Ahead of Carers Week 2015, which begins on Monday, the SNP is calling on the UK Government to come clean on the number of carers in Scotland that will lose out as a result of welfare cuts.

The roll out of Personal Independence Payments will impact carers currently receiving Carers Allowance and Disability Living Allowance – with some expected not to be eligible for any support at all under the new system.

There are an estimated 759,000 carers in Scotland – and around 29,000 of these are young carers aged under 16.

The Scottish Government is working to provide more support for carers – and the Carers Bill currently making its way through the Scottish Parliament will enshrine carers’ rights in law for the first time. It will also build on the £114 million funding the SNP Government has invested in programmes to support carers, and every carer will be entitled to their own support plan.

But harsh Tory welfare cuts threaten to undermine the good progress being made in Scotland.

SNP MSP Christina McKelvie, who is a member of the Welfare Reform Committee in the Scottish Parliament, and Eilidh Whiteford, SNP Westminster spokesperson for Work and Pensions, have lodged questions at Holyrood and Westminster seeking more information on the impact of these cuts.

Christina McKelvie MSP said:

“Carers play such a vital role in looking after loved ones – and we owe them a massive debt of gratitude. The Scottish Government has made good progress toward ensuring more carers get the support they need – with the Carers Bill currently making its way through the Scottish Parliament building on progress by enshrining carers’ rights in law for the first time.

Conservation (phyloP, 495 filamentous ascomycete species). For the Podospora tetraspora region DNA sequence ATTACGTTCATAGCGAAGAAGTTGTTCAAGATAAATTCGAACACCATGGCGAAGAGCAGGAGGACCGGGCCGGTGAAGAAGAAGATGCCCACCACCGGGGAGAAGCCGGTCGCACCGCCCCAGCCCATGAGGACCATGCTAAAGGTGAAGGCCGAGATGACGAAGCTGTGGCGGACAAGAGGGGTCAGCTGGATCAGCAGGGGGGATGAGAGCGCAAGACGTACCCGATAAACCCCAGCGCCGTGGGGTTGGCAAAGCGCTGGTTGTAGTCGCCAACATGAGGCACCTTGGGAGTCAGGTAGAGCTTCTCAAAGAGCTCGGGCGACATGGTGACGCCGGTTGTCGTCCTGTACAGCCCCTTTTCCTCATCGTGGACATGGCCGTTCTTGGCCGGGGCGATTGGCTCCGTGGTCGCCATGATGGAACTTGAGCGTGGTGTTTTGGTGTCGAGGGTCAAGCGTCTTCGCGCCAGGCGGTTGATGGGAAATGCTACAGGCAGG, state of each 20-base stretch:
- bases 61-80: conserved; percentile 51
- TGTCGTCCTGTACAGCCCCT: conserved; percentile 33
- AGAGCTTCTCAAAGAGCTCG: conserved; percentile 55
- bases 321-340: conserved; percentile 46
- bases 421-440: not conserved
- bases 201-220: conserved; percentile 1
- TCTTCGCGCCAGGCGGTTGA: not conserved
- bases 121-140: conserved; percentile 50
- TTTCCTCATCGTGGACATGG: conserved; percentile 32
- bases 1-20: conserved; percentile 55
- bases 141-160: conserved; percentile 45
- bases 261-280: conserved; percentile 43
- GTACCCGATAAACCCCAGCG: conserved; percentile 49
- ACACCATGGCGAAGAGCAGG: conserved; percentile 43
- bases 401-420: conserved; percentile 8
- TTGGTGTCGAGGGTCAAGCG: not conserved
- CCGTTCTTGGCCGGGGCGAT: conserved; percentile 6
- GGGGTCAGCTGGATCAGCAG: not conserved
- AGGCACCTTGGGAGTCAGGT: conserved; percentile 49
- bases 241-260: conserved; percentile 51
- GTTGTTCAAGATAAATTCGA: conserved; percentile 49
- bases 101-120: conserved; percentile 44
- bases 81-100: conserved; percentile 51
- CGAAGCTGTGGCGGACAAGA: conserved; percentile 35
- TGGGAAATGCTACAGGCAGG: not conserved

“But the Tory obsession with cuts is putting this progress at risk. It is time for the Tories to come clean on the number of carers in Scotland that will lose out as a result of the roll out of Personal Independence Payments.”

Eilidh Whiteford MP said:

“The Tories have shown us time and time again that they simply cannot be trusted on welfare. Their heartless cuts are hitting women and disabled people hardest – and the roll out of Personal Independence Payments is now threatening to impact support for Scotland’s estimated 759,000 carers.

“I have tabled questions to the Department for Work and Pensions in an effort to push the Tories to stop dodging this matter and tell us how many carers stand to lose out.

“Scotland’s carers can’t afford these cuts – we need full powers over social security in Scotland to allow us to protect, support and empower people who need help, rather than pushing them into poverty with punitive cuts and sanctions as the Tories are continuing to do.”